The terms "grommet" and "bushing" are open in terms of their meaning, and depending on their application, but typically both words refer to a piece of material — usually circular in shape —that provides a buffer between two areas that can serve many different purposes, from insulation to vibration resistance to protection from abrasion and friction. In our industry, it's typically that last definition that applies to grommets and bushings. But are they all the same? Of course not! So, what sets each type apart? Let's dig into this topic and find out.
A grommet usually refers to a simple "eyelet" that reinforces a hole in a surface. That surface could be virtually anything, but in most cases, it typically refers to a cable pass-through. As the name implies, it allows "cables" to "pass through" surfaces like walls, desks or other furniture, floors, ceilings, etc. A rubber grommet is one of the simplest examples of such a pass-through. It's basically just a rubber bumper that protects cables from the hard edges or sharp corners of whatever surface it passes between.
Other bushings are a bit more complex in their design. Rather than a simple rubber circle, many bushings have different features that help give a little extra protection or added functionality. Non-metallic wire bushings, for example, are essentially like rubber grommets, though they're made from PVC and feature a threaded pattern that allows them to install into surfaces more securely.
Snap bushings are called that because they can snap into the surface and lock into place once installed, thanks to the design of the outer edge that allows portions to expand once put into the desired hole.
Many snap bushings are simple circular pass-throughs, but others feature "wings" or "shutters" which are flaps that help keep cables from being too loose in the pass-through, keeping them centered and also protecting them from too much vibration and shock.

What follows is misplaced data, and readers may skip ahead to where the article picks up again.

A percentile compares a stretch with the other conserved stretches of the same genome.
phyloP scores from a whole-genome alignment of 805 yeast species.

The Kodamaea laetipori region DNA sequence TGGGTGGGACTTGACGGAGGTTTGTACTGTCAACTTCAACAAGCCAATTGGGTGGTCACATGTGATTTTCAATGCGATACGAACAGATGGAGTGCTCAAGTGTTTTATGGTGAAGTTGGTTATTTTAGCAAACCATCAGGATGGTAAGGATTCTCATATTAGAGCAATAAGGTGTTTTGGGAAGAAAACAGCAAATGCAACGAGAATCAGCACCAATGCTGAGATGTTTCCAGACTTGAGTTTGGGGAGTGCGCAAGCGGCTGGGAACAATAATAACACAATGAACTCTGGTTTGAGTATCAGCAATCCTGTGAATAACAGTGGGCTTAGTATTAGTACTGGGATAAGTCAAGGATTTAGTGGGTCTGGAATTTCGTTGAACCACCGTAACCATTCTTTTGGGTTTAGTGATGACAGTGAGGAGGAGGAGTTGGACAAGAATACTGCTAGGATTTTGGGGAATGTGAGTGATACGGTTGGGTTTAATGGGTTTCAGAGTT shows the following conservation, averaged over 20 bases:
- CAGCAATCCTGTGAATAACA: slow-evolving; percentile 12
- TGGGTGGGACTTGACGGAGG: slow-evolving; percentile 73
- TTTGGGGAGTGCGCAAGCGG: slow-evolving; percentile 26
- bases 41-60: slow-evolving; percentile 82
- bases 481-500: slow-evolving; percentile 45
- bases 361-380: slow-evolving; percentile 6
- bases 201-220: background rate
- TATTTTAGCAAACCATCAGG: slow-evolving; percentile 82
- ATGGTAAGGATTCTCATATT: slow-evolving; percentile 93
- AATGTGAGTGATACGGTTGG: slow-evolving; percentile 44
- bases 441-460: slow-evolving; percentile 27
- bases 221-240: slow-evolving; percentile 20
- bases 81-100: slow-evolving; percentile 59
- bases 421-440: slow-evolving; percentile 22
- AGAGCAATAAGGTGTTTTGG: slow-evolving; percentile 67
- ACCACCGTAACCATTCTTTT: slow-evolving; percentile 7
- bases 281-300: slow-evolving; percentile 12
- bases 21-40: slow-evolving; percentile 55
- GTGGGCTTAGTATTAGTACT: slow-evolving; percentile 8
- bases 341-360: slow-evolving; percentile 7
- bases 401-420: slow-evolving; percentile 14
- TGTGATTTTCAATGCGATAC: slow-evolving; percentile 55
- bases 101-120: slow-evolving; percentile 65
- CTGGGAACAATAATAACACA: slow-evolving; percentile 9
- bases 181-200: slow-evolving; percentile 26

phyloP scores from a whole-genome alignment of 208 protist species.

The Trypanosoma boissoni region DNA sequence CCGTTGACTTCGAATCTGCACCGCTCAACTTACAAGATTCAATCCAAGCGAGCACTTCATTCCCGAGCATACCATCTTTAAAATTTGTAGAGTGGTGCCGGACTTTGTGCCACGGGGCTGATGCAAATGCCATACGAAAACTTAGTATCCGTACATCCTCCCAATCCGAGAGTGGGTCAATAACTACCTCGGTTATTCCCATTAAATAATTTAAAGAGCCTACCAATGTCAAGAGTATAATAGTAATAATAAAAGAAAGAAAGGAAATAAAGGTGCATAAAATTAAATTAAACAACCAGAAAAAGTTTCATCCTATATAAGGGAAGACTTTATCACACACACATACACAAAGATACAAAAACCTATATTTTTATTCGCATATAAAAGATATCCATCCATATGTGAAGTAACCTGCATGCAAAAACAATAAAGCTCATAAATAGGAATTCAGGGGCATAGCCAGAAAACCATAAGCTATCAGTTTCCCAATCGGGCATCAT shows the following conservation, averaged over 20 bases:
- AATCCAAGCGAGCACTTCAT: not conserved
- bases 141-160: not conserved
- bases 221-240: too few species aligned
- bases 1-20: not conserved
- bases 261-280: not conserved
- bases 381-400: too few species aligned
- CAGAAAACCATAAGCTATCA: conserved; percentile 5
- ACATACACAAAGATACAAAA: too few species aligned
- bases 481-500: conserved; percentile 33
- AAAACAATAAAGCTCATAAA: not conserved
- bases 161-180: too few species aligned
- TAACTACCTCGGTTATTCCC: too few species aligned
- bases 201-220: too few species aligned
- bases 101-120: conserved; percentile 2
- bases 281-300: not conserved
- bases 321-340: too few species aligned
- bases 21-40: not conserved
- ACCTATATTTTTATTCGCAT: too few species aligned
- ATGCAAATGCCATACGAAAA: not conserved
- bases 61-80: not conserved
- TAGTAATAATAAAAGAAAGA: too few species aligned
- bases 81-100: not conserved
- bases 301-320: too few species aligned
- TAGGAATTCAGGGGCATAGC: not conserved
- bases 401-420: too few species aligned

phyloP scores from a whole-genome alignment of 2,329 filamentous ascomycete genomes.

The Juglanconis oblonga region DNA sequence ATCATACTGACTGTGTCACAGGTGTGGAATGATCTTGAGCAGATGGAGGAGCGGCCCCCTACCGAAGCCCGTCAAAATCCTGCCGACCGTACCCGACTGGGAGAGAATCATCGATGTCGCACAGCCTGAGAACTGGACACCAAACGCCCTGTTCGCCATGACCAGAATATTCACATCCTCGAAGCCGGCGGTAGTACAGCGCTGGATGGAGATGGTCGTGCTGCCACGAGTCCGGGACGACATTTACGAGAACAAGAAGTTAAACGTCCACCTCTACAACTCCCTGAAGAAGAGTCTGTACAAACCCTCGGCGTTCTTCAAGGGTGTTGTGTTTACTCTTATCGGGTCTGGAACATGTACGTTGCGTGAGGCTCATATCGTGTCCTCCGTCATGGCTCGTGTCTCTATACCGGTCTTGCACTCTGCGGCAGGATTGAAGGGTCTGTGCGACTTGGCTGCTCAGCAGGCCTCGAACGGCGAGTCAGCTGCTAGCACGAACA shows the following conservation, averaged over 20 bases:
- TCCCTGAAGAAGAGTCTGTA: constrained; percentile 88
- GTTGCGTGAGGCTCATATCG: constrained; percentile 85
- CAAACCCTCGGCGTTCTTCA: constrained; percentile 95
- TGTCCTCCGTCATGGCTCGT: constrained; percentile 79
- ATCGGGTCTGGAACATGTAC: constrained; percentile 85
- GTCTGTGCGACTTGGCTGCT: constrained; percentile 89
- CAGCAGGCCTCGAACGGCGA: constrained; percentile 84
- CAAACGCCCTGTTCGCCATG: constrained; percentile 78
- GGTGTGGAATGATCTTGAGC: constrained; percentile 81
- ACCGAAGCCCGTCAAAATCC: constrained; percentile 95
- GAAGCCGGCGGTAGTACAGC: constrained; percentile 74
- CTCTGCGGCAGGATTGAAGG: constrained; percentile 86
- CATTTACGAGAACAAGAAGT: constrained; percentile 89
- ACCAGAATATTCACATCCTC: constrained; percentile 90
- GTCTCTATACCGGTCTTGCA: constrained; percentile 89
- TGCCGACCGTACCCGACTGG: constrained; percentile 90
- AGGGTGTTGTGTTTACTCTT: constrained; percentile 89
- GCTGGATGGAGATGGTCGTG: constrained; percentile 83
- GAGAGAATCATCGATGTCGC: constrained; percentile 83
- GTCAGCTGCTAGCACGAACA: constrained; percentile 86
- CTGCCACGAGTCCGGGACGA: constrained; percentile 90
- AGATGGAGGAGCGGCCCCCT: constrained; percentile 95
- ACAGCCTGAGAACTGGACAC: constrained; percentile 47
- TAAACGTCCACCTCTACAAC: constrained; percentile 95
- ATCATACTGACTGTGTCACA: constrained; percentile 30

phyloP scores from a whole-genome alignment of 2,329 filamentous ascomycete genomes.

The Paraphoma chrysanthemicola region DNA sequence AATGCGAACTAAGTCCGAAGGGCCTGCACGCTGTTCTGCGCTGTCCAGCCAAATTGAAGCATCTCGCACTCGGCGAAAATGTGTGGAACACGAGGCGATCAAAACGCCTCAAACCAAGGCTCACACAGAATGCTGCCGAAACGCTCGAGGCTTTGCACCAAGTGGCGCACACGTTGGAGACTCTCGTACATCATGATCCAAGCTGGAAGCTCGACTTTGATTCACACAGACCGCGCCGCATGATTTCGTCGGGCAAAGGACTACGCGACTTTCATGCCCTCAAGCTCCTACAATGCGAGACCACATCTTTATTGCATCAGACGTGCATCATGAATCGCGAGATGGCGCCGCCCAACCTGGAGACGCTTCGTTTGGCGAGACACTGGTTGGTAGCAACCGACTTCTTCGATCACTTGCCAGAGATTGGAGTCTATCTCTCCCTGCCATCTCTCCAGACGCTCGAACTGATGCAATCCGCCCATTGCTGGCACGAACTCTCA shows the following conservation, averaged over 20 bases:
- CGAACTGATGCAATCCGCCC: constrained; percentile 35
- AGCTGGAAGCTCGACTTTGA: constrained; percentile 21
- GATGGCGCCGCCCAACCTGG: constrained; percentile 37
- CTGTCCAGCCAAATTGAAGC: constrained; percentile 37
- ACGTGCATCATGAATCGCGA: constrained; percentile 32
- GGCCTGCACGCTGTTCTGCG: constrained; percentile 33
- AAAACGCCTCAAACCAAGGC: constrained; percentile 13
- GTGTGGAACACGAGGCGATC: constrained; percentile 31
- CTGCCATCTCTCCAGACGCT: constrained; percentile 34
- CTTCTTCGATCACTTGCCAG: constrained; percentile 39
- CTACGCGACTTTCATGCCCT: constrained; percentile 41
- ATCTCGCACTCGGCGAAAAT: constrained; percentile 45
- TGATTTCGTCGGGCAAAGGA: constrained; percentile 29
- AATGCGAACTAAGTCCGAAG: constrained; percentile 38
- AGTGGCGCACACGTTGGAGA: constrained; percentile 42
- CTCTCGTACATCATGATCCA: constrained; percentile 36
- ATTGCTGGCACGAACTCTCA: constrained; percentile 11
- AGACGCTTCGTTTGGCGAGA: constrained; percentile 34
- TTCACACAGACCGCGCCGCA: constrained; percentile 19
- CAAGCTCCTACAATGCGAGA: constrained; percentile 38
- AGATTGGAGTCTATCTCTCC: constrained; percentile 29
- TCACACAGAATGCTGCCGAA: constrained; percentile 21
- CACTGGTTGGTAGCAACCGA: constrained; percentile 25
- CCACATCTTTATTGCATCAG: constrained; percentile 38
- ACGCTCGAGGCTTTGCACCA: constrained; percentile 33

Taking it a step further are snub bushings , which have a thick split opening that will close around a cable once it's snapped into place, securing it and ensuring that it doesn't move. While this provides solid insulation and retention, it also means only a single cable can be properly secured in each bushing, rather than a bundle.
An open bushing is a grommet that is not a closed circle, but rather contains a slit that divides the circle when not installed. This allows it to do a few things closed grommets and bushings can't. Cables can be installed with a side-entry method, instead of a feed-through, for example. Additionally, they can be installed into pre-existing holes, or along pre-existing cable runs.
An edging or grommet strip is basically a "do-it-yourself" grommet. Instead of being pre-molded into a circular shape, this is a strip that can be cut to size to line a hole, creating the buffer from sharp edges that grommets and bushings are known for. An obvious advantage of this type of solution is that it can fit on non-circular areas. You can use it to protect the edges of server racks, cabinets, panels and more, as well as the traditional cable pass-through hole grommet.